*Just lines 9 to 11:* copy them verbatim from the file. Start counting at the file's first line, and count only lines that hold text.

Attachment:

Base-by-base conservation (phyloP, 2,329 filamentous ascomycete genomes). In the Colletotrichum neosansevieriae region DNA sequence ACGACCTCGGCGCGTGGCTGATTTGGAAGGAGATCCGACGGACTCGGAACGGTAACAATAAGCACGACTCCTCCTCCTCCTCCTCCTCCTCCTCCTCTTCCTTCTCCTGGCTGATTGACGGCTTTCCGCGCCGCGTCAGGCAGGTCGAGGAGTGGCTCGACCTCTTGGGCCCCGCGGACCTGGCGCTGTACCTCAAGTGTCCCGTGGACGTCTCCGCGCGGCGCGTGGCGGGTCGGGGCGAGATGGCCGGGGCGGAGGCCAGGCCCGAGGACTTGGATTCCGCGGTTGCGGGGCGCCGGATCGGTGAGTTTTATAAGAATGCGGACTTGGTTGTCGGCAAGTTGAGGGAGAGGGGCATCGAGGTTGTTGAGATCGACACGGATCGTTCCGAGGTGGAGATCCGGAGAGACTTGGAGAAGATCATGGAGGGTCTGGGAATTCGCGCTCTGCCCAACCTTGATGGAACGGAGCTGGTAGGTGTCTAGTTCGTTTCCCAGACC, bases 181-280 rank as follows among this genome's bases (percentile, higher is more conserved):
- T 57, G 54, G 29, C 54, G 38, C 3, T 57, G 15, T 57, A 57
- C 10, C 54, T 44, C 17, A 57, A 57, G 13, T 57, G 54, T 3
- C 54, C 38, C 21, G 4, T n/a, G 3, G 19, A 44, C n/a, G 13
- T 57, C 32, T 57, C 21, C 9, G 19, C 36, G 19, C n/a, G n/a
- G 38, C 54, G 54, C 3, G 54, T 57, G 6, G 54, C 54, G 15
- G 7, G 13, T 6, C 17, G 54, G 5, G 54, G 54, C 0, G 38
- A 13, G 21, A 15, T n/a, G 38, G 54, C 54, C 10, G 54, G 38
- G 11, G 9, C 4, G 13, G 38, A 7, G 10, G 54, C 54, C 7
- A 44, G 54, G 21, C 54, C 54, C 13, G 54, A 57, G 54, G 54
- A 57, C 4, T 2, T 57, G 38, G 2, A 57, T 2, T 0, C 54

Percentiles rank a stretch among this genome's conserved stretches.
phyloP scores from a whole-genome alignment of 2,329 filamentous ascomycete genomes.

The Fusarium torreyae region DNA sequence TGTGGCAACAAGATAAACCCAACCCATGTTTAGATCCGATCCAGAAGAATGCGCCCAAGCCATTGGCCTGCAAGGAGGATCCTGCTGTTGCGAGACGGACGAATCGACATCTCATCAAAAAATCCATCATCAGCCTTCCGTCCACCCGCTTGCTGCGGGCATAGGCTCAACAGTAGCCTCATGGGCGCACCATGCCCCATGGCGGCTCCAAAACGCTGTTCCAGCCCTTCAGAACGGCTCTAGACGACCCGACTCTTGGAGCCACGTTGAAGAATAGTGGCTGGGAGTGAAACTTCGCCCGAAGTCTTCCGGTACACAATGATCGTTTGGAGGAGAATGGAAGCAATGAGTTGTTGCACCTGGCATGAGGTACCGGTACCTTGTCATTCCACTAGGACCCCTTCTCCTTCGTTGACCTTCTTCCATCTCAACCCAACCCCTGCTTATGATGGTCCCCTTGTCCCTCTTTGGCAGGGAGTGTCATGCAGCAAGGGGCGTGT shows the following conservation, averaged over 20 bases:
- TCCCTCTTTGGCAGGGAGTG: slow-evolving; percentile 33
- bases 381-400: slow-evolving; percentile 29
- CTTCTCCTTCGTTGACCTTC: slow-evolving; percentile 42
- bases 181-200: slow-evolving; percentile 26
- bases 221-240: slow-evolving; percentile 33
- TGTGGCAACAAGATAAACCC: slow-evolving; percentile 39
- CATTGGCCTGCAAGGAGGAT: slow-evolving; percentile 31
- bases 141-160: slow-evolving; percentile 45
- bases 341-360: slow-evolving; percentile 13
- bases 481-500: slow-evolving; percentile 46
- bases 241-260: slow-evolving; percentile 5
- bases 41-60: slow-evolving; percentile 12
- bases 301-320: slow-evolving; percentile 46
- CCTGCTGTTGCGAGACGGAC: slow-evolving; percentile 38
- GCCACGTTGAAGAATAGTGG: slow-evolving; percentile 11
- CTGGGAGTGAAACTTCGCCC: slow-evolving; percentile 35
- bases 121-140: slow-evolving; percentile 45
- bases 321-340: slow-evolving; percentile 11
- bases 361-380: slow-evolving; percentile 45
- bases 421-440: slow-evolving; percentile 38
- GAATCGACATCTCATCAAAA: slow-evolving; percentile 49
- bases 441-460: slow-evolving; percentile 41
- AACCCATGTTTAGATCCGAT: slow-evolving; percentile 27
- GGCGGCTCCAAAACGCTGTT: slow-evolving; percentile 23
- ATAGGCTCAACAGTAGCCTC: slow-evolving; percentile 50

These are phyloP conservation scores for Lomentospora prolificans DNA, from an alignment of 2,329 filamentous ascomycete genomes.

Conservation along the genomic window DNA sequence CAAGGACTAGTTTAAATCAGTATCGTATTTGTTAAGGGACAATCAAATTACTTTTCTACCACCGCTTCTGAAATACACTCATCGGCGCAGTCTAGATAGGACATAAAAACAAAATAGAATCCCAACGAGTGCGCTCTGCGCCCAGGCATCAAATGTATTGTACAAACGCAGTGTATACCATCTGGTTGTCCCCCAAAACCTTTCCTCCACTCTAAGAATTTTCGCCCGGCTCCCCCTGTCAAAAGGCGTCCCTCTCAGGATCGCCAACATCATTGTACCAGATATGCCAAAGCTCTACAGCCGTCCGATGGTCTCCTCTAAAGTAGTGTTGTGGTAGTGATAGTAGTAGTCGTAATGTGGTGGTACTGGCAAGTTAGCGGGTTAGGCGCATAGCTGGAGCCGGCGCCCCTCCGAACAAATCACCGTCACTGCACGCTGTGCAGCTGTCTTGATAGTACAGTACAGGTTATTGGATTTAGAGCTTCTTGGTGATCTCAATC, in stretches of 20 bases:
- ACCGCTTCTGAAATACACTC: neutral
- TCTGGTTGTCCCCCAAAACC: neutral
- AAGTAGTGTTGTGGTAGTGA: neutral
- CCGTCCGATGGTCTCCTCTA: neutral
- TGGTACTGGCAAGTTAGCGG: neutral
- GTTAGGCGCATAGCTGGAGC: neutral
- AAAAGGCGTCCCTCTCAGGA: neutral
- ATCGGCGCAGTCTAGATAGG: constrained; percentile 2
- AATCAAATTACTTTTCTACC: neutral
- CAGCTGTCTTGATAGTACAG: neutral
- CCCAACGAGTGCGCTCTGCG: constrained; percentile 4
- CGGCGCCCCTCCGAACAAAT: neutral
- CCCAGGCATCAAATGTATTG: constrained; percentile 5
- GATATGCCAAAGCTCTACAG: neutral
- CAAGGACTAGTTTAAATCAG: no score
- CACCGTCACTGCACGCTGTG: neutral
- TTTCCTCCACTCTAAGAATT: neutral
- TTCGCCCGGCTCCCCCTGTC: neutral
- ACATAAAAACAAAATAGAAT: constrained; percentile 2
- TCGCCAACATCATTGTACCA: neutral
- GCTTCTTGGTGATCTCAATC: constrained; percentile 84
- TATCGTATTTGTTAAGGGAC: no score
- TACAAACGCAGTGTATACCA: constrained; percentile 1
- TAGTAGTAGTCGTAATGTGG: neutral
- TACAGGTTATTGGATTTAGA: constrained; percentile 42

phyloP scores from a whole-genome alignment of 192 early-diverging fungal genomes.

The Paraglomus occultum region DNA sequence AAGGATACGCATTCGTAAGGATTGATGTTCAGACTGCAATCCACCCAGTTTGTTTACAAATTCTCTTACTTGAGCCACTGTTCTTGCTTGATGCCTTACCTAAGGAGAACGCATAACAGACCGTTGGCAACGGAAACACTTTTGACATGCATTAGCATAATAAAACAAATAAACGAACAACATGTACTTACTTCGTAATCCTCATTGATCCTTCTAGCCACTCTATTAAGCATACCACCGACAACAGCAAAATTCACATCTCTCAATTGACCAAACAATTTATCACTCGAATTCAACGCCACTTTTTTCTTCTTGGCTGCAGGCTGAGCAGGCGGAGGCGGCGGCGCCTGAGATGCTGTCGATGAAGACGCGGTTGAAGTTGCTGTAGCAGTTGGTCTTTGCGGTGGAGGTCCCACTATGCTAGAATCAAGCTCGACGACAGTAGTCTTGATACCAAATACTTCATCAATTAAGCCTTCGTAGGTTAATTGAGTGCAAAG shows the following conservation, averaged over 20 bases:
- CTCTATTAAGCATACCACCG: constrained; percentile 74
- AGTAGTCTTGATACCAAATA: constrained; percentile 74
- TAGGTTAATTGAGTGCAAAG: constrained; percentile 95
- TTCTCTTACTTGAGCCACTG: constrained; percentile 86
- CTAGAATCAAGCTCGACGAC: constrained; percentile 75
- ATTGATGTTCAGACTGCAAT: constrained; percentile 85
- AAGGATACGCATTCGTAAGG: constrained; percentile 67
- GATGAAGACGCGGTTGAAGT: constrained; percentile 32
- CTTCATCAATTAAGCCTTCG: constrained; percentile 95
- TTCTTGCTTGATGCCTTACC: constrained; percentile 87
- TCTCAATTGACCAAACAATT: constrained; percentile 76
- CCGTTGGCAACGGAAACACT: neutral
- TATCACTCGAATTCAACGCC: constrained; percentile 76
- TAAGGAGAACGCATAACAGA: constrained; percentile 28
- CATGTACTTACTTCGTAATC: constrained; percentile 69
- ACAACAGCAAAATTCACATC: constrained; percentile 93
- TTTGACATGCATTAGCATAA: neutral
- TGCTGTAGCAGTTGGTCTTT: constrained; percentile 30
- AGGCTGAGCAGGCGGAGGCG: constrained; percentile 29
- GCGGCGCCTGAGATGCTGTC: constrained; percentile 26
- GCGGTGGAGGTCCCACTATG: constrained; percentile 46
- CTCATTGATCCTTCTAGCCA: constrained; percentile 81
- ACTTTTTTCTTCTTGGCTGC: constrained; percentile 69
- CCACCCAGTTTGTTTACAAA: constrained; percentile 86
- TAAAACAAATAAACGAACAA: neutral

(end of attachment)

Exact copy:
- G 11, G 9, C 4, G 13, G 38, A 7, G 10, G 54, C 54, C 7
- A 44, G 54, G 21, C 54, C 54, C 13, G 54, A 57, G 54, G 54
- A 57, C 4, T 2, T 57, G 38, G 2, A 57, T 2, T 0, C 54